Too Few Homes, Too Many Homeless: Part One, How it Happened

Apart from the fine weather unique to California, there is little stopping the homeless crisis that grips that state from infecting the rest of America. California’s other even bigger problem, unaffordable housing, is also coming to America. All the elements are in place.

The problem of increasing homelessness boils down to three fundamental policy failures. Massive immigration, overpriced housing, and an inability of state and local governments to properly deal with homeless people.

Volumes could be written about each of these problems, because each of them are symptomatic of deeper challenges. Immigration is fundamentally transforming our culture. Overpriced housing is just one element of the economic asset bubble that offers an illusory, unsustainable substitute for genuine economic growth. And our inability to deal with the homeless is just one example of a stultified society, mired in legal disputes, bureaucratic inertia, and corruption.

Before exploring the specific synergy these three problems have with respect with homelessness, it’s important to declare their larger significance. Because how each of these problems affect homelessness, and how each of them might be solved in order to resolve the problem of homelessness, point the way to larger, more general solutions.

Mass Immigration Raises Demand for Housing

The easiest of these three to understand is mass immigration. It is also the easiest to solve, which unfortunately is only to say the other problems are even tougher. Since 1965, over 60 million people have immigrated to the United States. During that time, the total population has […] Read More

Economic Headwinds Came Long Before Trump’s Presidency

After the unexpected election of President Donald Trump, something else unexpected happened. The stock market soared.

In the final week before the 2016 election, the Dow Jones Industrial Average closed at 17,888, an unimpressive level, since it had reached that same point nearly two years earlier in December 2014. But following Trump’s victory, the Dow went wild. By the time he took office in January 2017, it had already jumped over 12 percent, to 20,094. By January 2018, it peaked at 26,616, then edged upwards to 26,828 on October 3, 2018. In less than two years, the Dow Jones Index grew by an astounding 50 percent.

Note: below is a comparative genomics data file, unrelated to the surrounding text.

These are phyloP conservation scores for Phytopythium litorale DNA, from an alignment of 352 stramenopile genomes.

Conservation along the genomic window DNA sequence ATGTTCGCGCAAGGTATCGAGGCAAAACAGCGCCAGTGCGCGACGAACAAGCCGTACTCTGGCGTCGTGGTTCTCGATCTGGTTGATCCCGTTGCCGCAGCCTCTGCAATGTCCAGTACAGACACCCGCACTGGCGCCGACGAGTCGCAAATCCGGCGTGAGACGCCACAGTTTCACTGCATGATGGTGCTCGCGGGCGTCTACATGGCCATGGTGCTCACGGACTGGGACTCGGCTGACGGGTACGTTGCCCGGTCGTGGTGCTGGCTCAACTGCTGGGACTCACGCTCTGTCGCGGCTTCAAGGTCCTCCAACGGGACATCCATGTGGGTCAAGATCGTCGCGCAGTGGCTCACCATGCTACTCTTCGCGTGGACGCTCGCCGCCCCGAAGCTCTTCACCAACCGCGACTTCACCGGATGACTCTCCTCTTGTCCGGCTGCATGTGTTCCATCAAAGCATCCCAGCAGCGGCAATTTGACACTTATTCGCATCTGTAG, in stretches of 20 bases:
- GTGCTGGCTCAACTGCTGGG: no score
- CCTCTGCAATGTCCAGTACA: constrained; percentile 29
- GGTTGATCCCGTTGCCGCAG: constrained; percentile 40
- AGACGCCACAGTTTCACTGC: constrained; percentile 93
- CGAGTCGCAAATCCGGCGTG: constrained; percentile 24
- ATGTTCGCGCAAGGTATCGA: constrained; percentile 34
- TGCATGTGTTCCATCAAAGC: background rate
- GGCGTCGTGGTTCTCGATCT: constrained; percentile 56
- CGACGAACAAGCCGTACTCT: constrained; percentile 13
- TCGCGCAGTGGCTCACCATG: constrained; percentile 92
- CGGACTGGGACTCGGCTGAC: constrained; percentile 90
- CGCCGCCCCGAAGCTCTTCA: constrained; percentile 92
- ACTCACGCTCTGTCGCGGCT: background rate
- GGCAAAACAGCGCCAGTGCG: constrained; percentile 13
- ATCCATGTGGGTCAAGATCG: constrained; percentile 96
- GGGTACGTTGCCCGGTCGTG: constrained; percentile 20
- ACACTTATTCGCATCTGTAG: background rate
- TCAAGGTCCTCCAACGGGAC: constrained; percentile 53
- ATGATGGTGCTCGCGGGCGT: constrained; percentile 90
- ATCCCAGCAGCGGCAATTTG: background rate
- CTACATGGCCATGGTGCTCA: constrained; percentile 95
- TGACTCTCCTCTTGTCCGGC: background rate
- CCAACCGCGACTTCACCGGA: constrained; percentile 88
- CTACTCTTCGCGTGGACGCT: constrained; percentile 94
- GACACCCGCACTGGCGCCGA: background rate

Since then, however, the Dow, along with the other major U.S. indexes, have been tumbling. By Christmas Eve, the Dow was 19 percent off its high, down to 21,792. What had been called the “Trump Bump” is now being called the “Trump Slump.”

While President Trump has been criticized for taking credit for the stock market rise, Barack Obama also got into that action, claiming in October 2018 that “the booming started on his watch.” But today’s economy, and especially the stock market, are reacting to longer-term trends for which neither president deserves full credit or blame.

Depicted on the chart below is the performance of the Dow from 1995, when the markets began first showing signs of “irrational exuberance,” to the extremely exuberant present day. On clear display are the past two bubbles, the internet bubble of 2000, […] Read More